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28thSunday of Ordinary Time, Cycle B
October 13, 2018
Clare Court, Baltimore, MD
A Time of Remembering and Reconnecting
By (Rev. Msgr.) Nicholas P. Amato
Today we gather to honor and celebrate the faith and life of 10 women in the graduating class of Regina Coeli Academy
Fifty years — or better 500 years taken together — of faith lived out of a small, intimate, and loving community of faith right here at Regina Coeli Academy
There is cause for celebrating and calling to mind the sisters and staff who created such an atmosphere of faith
Let us take a moment and call out their names as we begin this Eucharist
Many of us, when confronted with the challenge of love that Jesus presents to us are inclined to say, “I am a good person.”
I don’t steal or cheat or cheat. I love my spouse, my parents, and I try to respect others.
And yet, we surmise, there may be more we could be doing to live out the Gospel in our lives. Something may feel incomplete in our loving and caring for others that causes us to ask, “Jesus, am I doing okay?”
This is what the individual in today’s Gospel is feeling and doing. And then Jesus answers our questions and says, “Well, Nicholas, as a matter of fact, there is one thing that is lacking.”
You anxiously ask, “What’s that?” And Jesus responds to you and me with a 2018 answer that is a bit different from what he says to the person in the Gospel, but just as unsettling.
He says, “Power off your cell phone and turn off your tablet and your laptop. And just be there for your family or friends or for anyone you are with and for anyone who is in any kind of need.”
And much like the individual in the Gospel, you and I are really put off, “Give up my Smartphone and shut down my tablet and my laptop?
“Are you kidding? I might miss out on something.”
And that is precisely the issue, perhaps the heart of the problem.
Psychologists are now studying this fear of missing out on something as an addiction. They refer to it by the acronym FOMO – F-O-M-O – Fear of Missing Out.
It is the fear of missing out on something or someone more important, more interesting, or more exciting than the thing we are now doing or the person we are now with.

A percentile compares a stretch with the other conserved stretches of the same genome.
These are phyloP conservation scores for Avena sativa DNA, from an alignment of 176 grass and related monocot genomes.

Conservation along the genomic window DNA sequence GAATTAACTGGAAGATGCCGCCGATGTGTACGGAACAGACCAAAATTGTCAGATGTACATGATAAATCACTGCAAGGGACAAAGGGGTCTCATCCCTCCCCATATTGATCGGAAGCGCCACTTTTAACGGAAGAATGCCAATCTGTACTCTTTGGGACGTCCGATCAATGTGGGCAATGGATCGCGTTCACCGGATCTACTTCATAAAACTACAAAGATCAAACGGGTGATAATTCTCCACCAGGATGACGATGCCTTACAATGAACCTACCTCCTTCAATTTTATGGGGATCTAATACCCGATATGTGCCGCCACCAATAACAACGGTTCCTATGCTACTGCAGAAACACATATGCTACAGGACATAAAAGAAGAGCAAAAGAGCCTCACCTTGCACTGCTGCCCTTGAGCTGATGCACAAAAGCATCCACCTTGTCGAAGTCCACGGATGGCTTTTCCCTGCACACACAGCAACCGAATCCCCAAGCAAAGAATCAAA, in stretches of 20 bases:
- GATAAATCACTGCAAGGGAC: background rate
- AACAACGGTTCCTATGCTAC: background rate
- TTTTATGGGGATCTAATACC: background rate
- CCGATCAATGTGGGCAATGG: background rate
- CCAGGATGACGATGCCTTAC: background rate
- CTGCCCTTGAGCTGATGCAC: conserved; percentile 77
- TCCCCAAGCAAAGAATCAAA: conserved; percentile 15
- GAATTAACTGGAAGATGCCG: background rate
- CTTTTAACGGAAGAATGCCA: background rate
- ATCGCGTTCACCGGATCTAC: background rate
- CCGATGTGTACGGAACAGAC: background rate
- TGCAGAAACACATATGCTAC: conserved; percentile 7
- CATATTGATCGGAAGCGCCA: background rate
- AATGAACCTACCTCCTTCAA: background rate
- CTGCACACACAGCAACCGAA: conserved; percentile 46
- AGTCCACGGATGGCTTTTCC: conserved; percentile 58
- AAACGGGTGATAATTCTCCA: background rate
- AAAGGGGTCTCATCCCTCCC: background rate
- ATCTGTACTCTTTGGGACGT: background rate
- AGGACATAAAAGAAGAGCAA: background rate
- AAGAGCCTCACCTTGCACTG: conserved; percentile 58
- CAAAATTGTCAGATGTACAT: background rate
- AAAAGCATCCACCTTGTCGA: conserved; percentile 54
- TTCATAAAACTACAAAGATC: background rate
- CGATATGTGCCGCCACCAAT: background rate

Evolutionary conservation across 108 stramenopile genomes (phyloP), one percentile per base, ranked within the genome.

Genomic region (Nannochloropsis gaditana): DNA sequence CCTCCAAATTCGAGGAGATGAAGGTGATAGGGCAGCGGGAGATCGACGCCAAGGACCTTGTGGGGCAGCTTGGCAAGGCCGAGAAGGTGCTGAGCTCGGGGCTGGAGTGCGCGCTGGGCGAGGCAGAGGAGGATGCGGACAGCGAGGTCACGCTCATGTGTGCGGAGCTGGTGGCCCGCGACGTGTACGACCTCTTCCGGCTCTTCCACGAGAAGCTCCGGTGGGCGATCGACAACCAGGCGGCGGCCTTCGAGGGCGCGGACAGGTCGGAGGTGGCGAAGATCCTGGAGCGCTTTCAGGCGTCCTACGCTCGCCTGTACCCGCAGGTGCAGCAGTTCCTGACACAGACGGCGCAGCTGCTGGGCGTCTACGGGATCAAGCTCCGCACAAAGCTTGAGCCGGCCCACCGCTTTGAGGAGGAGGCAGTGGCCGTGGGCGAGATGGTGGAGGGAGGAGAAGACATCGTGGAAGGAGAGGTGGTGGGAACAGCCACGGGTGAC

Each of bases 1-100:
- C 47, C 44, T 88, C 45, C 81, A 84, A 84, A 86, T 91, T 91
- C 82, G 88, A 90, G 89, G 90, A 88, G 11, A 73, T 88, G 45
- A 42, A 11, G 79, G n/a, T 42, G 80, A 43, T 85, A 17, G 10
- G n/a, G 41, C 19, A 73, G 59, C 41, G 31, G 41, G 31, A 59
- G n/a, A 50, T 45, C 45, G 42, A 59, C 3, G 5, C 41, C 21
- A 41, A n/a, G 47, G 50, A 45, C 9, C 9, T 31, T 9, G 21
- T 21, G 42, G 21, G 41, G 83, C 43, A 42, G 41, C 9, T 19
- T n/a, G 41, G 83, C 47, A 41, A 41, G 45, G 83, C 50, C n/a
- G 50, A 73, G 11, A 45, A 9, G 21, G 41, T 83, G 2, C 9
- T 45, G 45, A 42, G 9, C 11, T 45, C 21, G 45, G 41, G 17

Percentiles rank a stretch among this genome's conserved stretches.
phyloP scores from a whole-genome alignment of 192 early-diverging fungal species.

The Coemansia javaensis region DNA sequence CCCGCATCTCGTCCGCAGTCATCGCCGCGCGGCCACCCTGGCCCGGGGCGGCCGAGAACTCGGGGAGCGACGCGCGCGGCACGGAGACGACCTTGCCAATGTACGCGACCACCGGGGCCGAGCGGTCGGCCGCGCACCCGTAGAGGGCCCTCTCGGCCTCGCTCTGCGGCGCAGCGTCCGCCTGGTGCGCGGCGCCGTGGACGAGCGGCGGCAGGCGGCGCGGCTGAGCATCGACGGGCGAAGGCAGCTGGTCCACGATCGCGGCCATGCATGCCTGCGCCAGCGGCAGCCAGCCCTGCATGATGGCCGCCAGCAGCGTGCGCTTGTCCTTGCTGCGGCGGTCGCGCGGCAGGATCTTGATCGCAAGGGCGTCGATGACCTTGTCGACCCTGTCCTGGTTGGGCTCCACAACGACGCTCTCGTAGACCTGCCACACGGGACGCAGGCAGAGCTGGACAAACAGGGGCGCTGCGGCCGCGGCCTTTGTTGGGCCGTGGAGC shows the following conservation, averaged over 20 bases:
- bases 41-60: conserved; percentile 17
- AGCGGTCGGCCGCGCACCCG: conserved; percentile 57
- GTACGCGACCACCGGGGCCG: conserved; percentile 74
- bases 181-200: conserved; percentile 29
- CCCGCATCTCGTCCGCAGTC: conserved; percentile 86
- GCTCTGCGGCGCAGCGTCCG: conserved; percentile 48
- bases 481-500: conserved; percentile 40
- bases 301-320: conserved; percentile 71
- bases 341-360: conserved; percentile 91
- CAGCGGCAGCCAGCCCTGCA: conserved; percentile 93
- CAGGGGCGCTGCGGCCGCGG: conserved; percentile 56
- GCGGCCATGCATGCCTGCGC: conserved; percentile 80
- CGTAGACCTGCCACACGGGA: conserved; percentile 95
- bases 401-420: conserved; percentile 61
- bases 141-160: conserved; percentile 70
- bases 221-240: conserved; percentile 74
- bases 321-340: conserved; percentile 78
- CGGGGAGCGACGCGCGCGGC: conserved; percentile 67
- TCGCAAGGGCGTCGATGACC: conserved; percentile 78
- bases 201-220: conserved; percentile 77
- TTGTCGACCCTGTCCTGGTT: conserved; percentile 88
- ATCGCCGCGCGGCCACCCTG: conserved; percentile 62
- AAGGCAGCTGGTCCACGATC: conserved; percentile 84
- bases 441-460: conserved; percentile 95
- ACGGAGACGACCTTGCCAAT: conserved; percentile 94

This other something or someone may be better or worse. We don’t know, so we feel compelled to check it out. The thought of missing an email or a text or a tweet could terrify us.
As a result, we interrupt one call to take another. We’re constantly checking FaceBook or LinkedIn to make sure we are not out of the loop.
We are connected and available 24/7. This is the “wealth” we are holding on to, much as the man in the Gospel was holding on to his financial or material wealth.
It is important to say that Jesus is not telling us to throw away our cell phones, tablets and laptops.
In fact, the fellow in today’s Gospel is the only person that Jesus ever tells to sell all that he has and give the money to the poor. He never says this to the Apostles or to Martha and Mary and Lazarus, or anyone else.
Jesus apparently is saying this here to shock this individual – to shake him into looking more deeply at himself and his life. And I think it is the same thing with us and all of our electronic and social communications.
Communicating or being connected is a wonderful thing, Jesus would say. But the kingdom of God is not digital, and real caring is not a virtual experience.
Disconnect to Connect
Today, Jesus would be saying: “Disconnect in order to connect.”
Disconnect from the cell phone or tablet or laptop and do this to connect with those around you. The purpose of communication is not just communication, but communion – communion with others and with God too.
The persons around us are the “poor”to whom Jesus tells the person in the Gospel to give his money. They may not be financially poor or any more emotionally or spiritually in need than we are…
But they are the persons we are with right now – your family at home, your friend with whom you are a cup of coffee or tea, and the person next door.
Jesus is challenging us to let go of what we are afraid we are going to miss – FOMO – the Fear of Missing Out.
The goal is to “Disconnect in order to connect.” Make sure our communications are for communion and don’t miss the communion with others that they are meant for.
It is for this very goal that you are gathering today.
Doing this allows us to truly be with another person or with God, or even with God by being with that person. From such communion flows an experience of inner peace and the letting go of FOMO – the Fear of Missing Out.
A time to celebrate a very special school, friendships, and education we received in this very small school so you can direct the homily to us and to the Sisters if you see fit. Only one sister who taught us will be the. There is one other Sister still alive who taught us and she is in Milwaukee. There were ten girls in my graduating class. Most other graduating classes were one to four girls. So you can imagine how special Regina Coeli Academy was to us in this intimate setting. Most of us came to live at the school from up the states where our Sisters had schools--some from New York, some from Virginia, some from Pennsylvania. There were some Baltimore girls who also lived there--only one or two day students. We were quite a little community.